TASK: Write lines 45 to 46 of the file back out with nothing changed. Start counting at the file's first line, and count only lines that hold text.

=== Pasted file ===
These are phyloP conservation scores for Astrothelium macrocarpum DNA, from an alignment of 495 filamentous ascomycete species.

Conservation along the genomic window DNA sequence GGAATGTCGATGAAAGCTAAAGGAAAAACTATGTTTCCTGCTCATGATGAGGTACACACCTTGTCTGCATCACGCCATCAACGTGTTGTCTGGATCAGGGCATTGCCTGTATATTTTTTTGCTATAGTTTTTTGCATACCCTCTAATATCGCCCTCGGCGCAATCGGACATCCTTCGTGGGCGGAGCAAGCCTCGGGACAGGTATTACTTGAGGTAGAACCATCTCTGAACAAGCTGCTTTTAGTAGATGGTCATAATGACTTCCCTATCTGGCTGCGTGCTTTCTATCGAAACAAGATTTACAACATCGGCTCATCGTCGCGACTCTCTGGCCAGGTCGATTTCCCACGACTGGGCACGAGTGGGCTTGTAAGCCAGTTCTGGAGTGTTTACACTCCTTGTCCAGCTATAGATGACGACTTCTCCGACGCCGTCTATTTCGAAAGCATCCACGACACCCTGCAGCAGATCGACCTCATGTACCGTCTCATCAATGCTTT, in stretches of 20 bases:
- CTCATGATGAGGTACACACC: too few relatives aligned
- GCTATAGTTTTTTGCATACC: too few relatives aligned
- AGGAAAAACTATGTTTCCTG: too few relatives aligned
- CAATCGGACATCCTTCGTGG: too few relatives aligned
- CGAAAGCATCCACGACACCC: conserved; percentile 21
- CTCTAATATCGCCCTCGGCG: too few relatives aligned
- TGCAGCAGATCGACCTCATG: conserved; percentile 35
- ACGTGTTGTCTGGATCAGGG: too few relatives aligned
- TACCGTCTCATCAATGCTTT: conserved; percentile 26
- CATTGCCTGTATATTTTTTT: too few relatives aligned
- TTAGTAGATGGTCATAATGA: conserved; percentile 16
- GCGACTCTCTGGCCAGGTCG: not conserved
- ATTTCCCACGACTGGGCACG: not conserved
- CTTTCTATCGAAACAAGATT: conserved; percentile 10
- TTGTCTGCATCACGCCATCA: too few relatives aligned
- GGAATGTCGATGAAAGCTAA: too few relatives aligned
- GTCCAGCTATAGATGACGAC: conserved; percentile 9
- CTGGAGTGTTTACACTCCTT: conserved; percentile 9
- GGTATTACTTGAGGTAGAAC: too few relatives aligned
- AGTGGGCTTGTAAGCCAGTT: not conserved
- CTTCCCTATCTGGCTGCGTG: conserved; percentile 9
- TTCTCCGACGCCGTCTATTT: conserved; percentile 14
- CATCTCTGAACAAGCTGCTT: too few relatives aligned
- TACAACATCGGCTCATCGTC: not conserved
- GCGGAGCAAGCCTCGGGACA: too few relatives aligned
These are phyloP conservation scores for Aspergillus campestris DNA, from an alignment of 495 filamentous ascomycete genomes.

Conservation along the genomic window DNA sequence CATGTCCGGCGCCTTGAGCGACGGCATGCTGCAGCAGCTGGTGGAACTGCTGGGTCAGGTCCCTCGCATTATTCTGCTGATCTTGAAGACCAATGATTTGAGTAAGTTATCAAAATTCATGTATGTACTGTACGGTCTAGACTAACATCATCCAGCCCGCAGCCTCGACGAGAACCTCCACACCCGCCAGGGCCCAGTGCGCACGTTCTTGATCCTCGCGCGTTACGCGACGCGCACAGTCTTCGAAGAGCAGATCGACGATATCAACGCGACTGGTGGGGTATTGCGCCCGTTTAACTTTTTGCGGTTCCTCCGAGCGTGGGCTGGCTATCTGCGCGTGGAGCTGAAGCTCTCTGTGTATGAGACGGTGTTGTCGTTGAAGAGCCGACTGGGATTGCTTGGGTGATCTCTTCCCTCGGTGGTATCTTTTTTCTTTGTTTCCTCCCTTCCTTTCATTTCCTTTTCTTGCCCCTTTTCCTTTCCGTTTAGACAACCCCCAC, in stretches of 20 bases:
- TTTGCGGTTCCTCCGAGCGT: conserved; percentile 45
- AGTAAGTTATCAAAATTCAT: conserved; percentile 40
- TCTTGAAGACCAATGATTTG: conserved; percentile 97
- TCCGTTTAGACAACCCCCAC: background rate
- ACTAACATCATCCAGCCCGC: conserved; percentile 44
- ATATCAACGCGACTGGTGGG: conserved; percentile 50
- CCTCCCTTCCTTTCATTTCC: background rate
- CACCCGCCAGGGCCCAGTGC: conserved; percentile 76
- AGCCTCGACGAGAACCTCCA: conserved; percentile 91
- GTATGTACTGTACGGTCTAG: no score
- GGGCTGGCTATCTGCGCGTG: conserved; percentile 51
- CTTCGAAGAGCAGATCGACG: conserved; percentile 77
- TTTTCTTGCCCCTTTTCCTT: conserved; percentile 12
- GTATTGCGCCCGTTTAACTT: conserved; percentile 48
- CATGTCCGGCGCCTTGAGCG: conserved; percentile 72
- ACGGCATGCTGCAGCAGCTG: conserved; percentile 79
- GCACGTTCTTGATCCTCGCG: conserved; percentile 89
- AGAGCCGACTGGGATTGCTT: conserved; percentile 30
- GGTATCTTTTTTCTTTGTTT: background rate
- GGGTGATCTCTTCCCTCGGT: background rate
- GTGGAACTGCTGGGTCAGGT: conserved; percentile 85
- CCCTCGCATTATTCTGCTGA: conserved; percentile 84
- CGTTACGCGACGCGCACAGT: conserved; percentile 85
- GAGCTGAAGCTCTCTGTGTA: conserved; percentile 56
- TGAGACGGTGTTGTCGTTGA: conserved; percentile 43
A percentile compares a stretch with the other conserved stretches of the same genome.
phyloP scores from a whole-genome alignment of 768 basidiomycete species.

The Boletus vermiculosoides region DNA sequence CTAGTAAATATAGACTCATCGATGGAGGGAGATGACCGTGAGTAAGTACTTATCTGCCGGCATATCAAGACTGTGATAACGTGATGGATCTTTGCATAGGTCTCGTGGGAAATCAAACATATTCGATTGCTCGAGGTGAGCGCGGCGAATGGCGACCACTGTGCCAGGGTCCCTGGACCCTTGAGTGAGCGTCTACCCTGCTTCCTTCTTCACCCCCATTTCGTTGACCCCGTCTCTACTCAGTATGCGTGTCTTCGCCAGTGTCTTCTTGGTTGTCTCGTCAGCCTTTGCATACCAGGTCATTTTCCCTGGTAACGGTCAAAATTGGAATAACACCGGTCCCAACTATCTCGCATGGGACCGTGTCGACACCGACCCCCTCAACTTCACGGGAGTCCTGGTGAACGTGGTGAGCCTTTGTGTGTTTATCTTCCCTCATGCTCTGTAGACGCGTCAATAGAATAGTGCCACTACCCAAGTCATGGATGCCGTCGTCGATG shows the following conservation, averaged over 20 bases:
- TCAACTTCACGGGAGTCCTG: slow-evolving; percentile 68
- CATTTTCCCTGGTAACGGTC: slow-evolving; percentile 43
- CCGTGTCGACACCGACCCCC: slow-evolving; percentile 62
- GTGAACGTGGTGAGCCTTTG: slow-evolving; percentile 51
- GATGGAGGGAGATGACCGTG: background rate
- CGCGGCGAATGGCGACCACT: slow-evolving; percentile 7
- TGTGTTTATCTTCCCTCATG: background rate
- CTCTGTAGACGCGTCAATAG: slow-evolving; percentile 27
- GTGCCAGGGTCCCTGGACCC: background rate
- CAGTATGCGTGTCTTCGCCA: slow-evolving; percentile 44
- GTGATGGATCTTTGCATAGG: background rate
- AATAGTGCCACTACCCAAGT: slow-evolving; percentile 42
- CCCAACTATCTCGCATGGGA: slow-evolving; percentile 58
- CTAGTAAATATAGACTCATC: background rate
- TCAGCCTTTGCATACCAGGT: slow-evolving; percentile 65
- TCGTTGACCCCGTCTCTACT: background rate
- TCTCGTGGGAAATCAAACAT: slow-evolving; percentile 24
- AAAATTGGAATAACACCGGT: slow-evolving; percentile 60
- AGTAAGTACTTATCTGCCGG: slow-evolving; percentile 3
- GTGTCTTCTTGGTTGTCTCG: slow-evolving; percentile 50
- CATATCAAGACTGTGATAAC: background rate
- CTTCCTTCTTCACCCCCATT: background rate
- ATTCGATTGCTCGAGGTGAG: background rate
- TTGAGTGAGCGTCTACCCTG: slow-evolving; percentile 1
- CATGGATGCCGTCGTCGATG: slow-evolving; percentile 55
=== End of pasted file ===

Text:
- ACGGCATGCTGCAGCAGCTG: conserved; percentile 79
- GCACGTTCTTGATCCTCGCG: conserved; percentile 89